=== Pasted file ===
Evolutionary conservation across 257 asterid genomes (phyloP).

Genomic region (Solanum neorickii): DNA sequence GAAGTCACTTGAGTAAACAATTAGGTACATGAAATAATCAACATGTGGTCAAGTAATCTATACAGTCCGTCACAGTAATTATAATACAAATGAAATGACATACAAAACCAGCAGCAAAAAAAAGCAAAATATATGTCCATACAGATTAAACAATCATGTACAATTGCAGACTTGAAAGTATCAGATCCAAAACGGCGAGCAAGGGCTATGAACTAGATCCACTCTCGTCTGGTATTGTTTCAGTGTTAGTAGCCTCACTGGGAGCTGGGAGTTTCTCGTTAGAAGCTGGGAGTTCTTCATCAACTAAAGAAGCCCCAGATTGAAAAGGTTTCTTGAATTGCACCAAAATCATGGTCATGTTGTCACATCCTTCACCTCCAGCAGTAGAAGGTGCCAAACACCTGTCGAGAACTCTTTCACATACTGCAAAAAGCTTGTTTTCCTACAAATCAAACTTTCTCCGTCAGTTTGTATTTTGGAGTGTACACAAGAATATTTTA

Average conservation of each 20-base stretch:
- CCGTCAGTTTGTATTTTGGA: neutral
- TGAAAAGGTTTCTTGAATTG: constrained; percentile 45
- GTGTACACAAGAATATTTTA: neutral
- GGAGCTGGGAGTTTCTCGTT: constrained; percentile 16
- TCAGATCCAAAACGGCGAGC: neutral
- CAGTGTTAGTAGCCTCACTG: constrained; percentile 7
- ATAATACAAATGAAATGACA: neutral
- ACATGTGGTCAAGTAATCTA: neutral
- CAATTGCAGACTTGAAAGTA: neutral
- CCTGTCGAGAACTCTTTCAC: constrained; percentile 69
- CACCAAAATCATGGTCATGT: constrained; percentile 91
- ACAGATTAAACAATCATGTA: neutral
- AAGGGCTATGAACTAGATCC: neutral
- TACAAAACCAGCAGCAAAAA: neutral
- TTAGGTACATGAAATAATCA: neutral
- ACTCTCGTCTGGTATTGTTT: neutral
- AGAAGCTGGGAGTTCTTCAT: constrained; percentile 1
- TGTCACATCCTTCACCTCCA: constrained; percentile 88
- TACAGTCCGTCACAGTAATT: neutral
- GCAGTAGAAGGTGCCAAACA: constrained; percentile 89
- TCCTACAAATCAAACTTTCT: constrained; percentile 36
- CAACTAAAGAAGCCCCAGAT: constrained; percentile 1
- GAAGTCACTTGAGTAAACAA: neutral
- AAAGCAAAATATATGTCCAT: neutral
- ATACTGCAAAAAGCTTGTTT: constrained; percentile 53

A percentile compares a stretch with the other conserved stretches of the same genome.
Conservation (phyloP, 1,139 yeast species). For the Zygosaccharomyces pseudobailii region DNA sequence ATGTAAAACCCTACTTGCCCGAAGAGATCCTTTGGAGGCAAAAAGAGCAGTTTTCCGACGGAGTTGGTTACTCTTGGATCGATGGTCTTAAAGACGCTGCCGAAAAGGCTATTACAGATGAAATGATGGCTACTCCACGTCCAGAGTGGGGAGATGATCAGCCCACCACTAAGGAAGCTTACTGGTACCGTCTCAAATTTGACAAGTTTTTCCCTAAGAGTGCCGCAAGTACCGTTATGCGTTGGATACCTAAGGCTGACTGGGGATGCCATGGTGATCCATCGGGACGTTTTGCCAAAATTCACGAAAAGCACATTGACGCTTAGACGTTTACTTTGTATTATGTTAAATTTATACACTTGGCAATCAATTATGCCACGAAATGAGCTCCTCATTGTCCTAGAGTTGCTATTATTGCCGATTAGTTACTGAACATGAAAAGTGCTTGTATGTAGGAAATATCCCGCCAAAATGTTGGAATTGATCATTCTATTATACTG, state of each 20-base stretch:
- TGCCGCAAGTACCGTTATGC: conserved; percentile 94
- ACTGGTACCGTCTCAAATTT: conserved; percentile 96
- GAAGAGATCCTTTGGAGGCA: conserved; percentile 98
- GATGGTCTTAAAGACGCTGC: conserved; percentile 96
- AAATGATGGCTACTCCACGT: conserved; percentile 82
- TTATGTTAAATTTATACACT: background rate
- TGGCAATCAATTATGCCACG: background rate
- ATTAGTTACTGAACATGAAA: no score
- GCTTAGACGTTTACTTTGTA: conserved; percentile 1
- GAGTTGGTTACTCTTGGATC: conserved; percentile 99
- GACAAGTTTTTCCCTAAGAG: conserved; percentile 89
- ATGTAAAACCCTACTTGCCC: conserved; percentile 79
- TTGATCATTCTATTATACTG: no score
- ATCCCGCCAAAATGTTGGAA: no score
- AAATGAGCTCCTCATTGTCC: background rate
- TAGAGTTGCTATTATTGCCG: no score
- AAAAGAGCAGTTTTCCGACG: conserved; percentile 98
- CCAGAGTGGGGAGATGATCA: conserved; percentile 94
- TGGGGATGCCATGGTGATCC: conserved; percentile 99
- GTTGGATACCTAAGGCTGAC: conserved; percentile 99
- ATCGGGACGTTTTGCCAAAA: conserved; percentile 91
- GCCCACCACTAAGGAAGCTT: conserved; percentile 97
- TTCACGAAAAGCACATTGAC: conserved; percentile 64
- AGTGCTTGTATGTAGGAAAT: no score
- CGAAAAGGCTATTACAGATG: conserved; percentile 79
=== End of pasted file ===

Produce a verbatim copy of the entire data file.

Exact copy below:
Evolutionary conservation across 257 asterid genomes (phyloP).

Genomic region (Solanum neorickii): DNA sequence GAAGTCACTTGAGTAAACAATTAGGTACATGAAATAATCAACATGTGGTCAAGTAATCTATACAGTCCGTCACAGTAATTATAATACAAATGAAATGACATACAAAACCAGCAGCAAAAAAAAGCAAAATATATGTCCATACAGATTAAACAATCATGTACAATTGCAGACTTGAAAGTATCAGATCCAAAACGGCGAGCAAGGGCTATGAACTAGATCCACTCTCGTCTGGTATTGTTTCAGTGTTAGTAGCCTCACTGGGAGCTGGGAGTTTCTCGTTAGAAGCTGGGAGTTCTTCATCAACTAAAGAAGCCCCAGATTGAAAAGGTTTCTTGAATTGCACCAAAATCATGGTCATGTTGTCACATCCTTCACCTCCAGCAGTAGAAGGTGCCAAACACCTGTCGAGAACTCTTTCACATACTGCAAAAAGCTTGTTTTCCTACAAATCAAACTTTCTCCGTCAGTTTGTATTTTGGAGTGTACACAAGAATATTTTA

Average conservation of each 20-base stretch:
- CCGTCAGTTTGTATTTTGGA: neutral
- TGAAAAGGTTTCTTGAATTG: constrained; percentile 45
- GTGTACACAAGAATATTTTA: neutral
- GGAGCTGGGAGTTTCTCGTT: constrained; percentile 16
- TCAGATCCAAAACGGCGAGC: neutral
- CAGTGTTAGTAGCCTCACTG: constrained; percentile 7
- ATAATACAAATGAAATGACA: neutral
- ACATGTGGTCAAGTAATCTA: neutral
- CAATTGCAGACTTGAAAGTA: neutral
- CCTGTCGAGAACTCTTTCAC: constrained; percentile 69
- CACCAAAATCATGGTCATGT: constrained; percentile 91
- ACAGATTAAACAATCATGTA: neutral
- AAGGGCTATGAACTAGATCC: neutral
- TACAAAACCAGCAGCAAAAA: neutral
- TTAGGTACATGAAATAATCA: neutral
- ACTCTCGTCTGGTATTGTTT: neutral
- AGAAGCTGGGAGTTCTTCAT: constrained; percentile 1
- TGTCACATCCTTCACCTCCA: constrained; percentile 88
- TACAGTCCGTCACAGTAATT: neutral
- GCAGTAGAAGGTGCCAAACA: constrained; percentile 89
- TCCTACAAATCAAACTTTCT: constrained; percentile 36
- CAACTAAAGAAGCCCCAGAT: constrained; percentile 1
- GAAGTCACTTGAGTAAACAA: neutral
- AAAGCAAAATATATGTCCAT: neutral
- ATACTGCAAAAAGCTTGTTT: constrained; percentile 53

A percentile compares a stretch with the other conserved stretches of the same genome.
Conservation (phyloP, 1,139 yeast species). For the Zygosaccharomyces pseudobailii region DNA sequence ATGTAAAACCCTACTTGCCCGAAGAGATCCTTTGGAGGCAAAAAGAGCAGTTTTCCGACGGAGTTGGTTACTCTTGGATCGATGGTCTTAAAGACGCTGCCGAAAAGGCTATTACAGATGAAATGATGGCTACTCCACGTCCAGAGTGGGGAGATGATCAGCCCACCACTAAGGAAGCTTACTGGTACCGTCTCAAATTTGACAAGTTTTTCCCTAAGAGTGCCGCAAGTACCGTTATGCGTTGGATACCTAAGGCTGACTGGGGATGCCATGGTGATCCATCGGGACGTTTTGCCAAAATTCACGAAAAGCACATTGACGCTTAGACGTTTACTTTGTATTATGTTAAATTTATACACTTGGCAATCAATTATGCCACGAAATGAGCTCCTCATTGTCCTAGAGTTGCTATTATTGCCGATTAGTTACTGAACATGAAAAGTGCTTGTATGTAGGAAATATCCCGCCAAAATGTTGGAATTGATCATTCTATTATACTG, state of each 20-base stretch:
- TGCCGCAAGTACCGTTATGC: conserved; percentile 94
- ACTGGTACCGTCTCAAATTT: conserved; percentile 96
- GAAGAGATCCTTTGGAGGCA: conserved; percentile 98
- GATGGTCTTAAAGACGCTGC: conserved; percentile 96
- AAATGATGGCTACTCCACGT: conserved; percentile 82
- TTATGTTAAATTTATACACT: background rate
- TGGCAATCAATTATGCCACG: background rate
- ATTAGTTACTGAACATGAAA: no score
- GCTTAGACGTTTACTTTGTA: conserved; percentile 1
- GAGTTGGTTACTCTTGGATC: conserved; percentile 99
- GACAAGTTTTTCCCTAAGAG: conserved; percentile 89
- ATGTAAAACCCTACTTGCCC: conserved; percentile 79
- TTGATCATTCTATTATACTG: no score
- ATCCCGCCAAAATGTTGGAA: no score
- AAATGAGCTCCTCATTGTCC: background rate
- TAGAGTTGCTATTATTGCCG: no score
- AAAAGAGCAGTTTTCCGACG: conserved; percentile 98
- CCAGAGTGGGGAGATGATCA: conserved; percentile 94
- TGGGGATGCCATGGTGATCC: conserved; percentile 99
- GTTGGATACCTAAGGCTGAC: conserved; percentile 99
- ATCGGGACGTTTTGCCAAAA: conserved; percentile 91
- GCCCACCACTAAGGAAGCTT: conserved; percentile 97
- TTCACGAAAAGCACATTGAC: conserved; percentile 64
- AGTGCTTGTATGTAGGAAAT: no score
- CGAAAAGGCTATTACAGATG: conserved; percentile 79